Wanting to learn how to do DIY upholstery? Then it’s time to wave goodbye to the sewing machine and say hello to a few new tools.
Learning how to reupholster furniture is a great way to renovate beloved pieces in your home. When you’ve got a piece of furniture you simply love, whether it’s the memories or the quality of it that makes it so special, renovating is always better than buying something new that doesn’t mean as much. (But if it has very important sentimental value, you might want to leave that one to the pros, you know… just in case).
Upholstery can be easier than you think! But if you’re a beginner, there are a few key tips you should know before starting your first project. This article will look at the tools you’ll need, the steps it takes to recover and renovate and when you should put the tools down and leave them to the professionals instead.
What Tools Are Needed?
Before you start upholstering furniture, you’ll need to stock up on a few tools. This will depend on the furniture you’re renovating, but you’re most likely to need the following tools for an upholstery project…
- Upholstery staple guns – Hand staple guns are a godsend for renovation projects. They make the job a lot easier, and they’re not that difficult to use! Do your research into the types of staple guns available, as a pneumatic model will save you a lot of hard work. Other types might not get the job done as quickly.
- Fabric – For seating, opt for upholstery-weight fabric. Avoid thick fabric that’s hard to fold.
- Hammer – A hammer won’t always be required, but if you need to tap in anything like nail heads or grommets, make sure you have one to hand.
- Tack strip – A tack strip is a long strip of cardboard that sticks on both sides. You can use this to create a clean finish and hide any staples underneath.
- Batting – Batting is used to create the puff underneath your fabric. It can be quite cheap, but it’ll add the perfect touch you need.
Recovering vs Reupholstering
There’s a difference between recovering and reupholstering. When you recover, you simply place new fabric over the old fabric. When you reupholster, you replace everything from the old fabric to the inside foam or inserts.
How to Reupholster a Chair?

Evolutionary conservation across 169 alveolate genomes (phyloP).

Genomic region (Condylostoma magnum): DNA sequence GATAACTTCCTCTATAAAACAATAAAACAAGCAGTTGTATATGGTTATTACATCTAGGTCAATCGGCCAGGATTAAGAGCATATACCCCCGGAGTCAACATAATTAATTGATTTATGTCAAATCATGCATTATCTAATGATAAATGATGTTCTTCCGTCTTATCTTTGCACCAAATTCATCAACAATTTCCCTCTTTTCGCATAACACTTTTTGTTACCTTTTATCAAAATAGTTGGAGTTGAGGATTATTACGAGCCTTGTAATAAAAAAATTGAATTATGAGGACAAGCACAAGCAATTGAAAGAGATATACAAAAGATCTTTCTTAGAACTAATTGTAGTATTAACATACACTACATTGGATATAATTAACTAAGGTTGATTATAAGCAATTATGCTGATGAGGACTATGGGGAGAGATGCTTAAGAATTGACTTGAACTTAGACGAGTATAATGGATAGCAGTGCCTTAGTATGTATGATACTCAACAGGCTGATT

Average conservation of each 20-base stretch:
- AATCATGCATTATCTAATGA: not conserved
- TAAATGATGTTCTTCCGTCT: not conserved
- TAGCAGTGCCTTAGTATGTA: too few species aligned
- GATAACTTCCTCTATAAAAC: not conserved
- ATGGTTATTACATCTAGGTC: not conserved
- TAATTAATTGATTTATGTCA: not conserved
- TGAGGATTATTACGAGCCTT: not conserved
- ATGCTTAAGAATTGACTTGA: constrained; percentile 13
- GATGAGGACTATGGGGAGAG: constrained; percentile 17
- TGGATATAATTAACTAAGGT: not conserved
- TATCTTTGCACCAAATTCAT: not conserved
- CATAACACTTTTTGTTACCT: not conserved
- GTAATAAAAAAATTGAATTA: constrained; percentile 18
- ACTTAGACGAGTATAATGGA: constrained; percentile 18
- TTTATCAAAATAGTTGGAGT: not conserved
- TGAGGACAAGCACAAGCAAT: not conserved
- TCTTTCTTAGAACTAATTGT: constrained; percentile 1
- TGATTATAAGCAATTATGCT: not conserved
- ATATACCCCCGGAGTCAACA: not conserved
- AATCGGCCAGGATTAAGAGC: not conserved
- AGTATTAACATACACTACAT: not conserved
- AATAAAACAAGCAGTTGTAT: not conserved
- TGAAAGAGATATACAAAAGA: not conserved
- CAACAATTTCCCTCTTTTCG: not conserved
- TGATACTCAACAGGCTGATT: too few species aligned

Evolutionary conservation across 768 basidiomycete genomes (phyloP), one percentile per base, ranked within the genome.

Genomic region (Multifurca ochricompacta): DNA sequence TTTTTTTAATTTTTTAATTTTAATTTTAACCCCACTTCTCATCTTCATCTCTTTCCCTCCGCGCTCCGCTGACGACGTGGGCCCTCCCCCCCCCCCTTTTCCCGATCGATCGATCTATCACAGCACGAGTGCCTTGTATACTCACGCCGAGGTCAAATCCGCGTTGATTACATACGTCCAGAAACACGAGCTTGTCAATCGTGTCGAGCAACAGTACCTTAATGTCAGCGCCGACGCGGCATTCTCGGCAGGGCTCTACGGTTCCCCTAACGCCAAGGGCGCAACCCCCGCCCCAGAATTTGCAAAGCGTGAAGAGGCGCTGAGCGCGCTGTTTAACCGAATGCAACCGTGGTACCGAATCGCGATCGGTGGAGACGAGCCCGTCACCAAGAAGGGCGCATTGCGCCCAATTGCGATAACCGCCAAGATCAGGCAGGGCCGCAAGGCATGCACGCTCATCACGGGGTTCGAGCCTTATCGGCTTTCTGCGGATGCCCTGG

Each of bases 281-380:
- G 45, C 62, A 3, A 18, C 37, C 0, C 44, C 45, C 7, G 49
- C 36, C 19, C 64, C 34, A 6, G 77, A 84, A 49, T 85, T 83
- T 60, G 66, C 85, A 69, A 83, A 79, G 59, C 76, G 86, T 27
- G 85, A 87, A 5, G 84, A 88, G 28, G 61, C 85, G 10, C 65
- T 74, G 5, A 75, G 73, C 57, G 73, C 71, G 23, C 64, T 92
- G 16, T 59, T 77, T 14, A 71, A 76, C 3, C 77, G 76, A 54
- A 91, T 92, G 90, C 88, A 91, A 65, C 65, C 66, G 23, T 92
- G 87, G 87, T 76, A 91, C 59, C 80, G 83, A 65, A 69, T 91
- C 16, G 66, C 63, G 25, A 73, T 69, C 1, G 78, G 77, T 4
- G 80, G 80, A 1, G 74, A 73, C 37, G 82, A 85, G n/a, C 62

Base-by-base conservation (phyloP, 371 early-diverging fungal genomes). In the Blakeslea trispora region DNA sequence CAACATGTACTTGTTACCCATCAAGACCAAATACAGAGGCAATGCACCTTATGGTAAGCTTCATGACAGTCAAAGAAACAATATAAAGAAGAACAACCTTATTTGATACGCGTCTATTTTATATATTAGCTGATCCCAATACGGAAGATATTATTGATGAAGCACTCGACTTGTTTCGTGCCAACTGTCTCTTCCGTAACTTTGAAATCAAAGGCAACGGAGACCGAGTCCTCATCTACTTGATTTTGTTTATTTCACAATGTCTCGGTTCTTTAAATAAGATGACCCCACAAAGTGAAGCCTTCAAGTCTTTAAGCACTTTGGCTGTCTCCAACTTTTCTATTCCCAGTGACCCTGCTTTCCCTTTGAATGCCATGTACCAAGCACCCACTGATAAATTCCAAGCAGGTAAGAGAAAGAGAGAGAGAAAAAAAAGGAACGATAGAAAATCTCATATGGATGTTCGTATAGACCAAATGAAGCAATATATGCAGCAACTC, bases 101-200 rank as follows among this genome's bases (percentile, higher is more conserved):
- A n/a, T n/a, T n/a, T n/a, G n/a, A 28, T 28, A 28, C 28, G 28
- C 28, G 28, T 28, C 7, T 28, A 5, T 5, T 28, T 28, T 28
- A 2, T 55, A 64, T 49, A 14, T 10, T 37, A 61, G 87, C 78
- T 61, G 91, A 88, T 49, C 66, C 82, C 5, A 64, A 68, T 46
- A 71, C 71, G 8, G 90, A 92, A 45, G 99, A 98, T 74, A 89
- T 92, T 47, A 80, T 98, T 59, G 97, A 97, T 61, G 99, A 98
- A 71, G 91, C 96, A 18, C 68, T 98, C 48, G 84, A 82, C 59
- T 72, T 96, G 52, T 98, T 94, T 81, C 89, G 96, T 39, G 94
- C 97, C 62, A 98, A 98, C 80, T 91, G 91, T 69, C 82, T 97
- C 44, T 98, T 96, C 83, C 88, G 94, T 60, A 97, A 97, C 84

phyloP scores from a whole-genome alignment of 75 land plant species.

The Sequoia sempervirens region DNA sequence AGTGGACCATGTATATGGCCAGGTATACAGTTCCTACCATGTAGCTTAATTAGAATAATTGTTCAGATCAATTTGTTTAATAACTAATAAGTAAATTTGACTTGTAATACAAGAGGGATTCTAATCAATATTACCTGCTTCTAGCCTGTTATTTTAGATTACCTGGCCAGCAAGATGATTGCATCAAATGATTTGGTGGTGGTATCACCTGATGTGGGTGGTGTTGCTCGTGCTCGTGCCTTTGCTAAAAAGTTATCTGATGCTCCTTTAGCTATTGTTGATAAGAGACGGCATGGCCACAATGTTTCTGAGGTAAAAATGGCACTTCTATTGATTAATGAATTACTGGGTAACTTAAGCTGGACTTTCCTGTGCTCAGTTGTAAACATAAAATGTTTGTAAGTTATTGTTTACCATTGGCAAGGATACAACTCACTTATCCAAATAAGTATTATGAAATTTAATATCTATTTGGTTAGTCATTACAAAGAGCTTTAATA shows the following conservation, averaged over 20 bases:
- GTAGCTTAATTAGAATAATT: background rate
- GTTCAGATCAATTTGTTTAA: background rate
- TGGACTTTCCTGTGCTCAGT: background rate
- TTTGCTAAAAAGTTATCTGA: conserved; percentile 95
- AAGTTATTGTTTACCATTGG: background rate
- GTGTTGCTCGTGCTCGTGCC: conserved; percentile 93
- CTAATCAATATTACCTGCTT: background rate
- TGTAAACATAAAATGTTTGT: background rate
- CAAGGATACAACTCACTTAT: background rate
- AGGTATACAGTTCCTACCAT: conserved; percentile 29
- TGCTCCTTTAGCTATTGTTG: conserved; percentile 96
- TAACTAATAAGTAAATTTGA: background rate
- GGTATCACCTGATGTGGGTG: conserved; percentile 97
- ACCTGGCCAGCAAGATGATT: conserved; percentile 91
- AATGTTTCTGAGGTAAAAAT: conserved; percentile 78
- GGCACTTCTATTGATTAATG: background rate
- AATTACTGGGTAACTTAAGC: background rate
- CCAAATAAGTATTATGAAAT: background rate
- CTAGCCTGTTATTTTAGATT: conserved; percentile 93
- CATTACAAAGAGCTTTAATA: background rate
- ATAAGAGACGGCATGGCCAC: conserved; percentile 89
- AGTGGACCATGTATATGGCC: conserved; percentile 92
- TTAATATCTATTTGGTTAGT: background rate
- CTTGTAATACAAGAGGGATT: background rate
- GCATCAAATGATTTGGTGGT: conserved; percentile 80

If you’re wanting to upholster some furniture but aren’t sure where to start, follow this step-by-step guide to help get you going! The example used is for upholstering a chair or seat.
- Remove the piece you’re upholstering. For example, if you’re upholstering the seat of a chair, flip the chair over and unscrew the seat.
- Cut the batting into the size and shape of the seat and place it on top.
- Lay your chosen seat covering fabric over the batting, make sure there’s plenty of overhanging fabric. Flip the seat over.
- Pull the loose edges of the fabric and staple them into the surface, trapping the batting inside.
- If you want to cover the stapled side (which can look quite messy) use the upholstery tack strip and stick another bit of fabric over the side you want to cover.
Top Tips For Upholstery
– If it’s your first time trying to reupholster, keep it simple.
– Only attempt projects like dining room chairs or headboards, take the more difficult stuff to professional upholsterers.
– Avoid using thick fabric like leather as it can be difficult to fold.
– Change the old fabric wherever possible, especially if it has been left in the rain to avoid any mould.
When to Get a Pro?
There will be times when you’re going to need to hand the reins over to a professional. If a piece of furniture needs full upholstery, a beginner shouldn’t risk trying to fix it themselves. This can include large sofas, ottomans etc. If you want a professional finish, or you don’t want to risk ruining an important piece of furniture, then get a pro to help.
You should be feeling a little bit more optimistic about upholstering some old furniture after reading this article! If you require further help, there’s plenty of helpful videos on YouTube which can take you through the process or get in touch with a professional to help you instead.
check this video as a referance.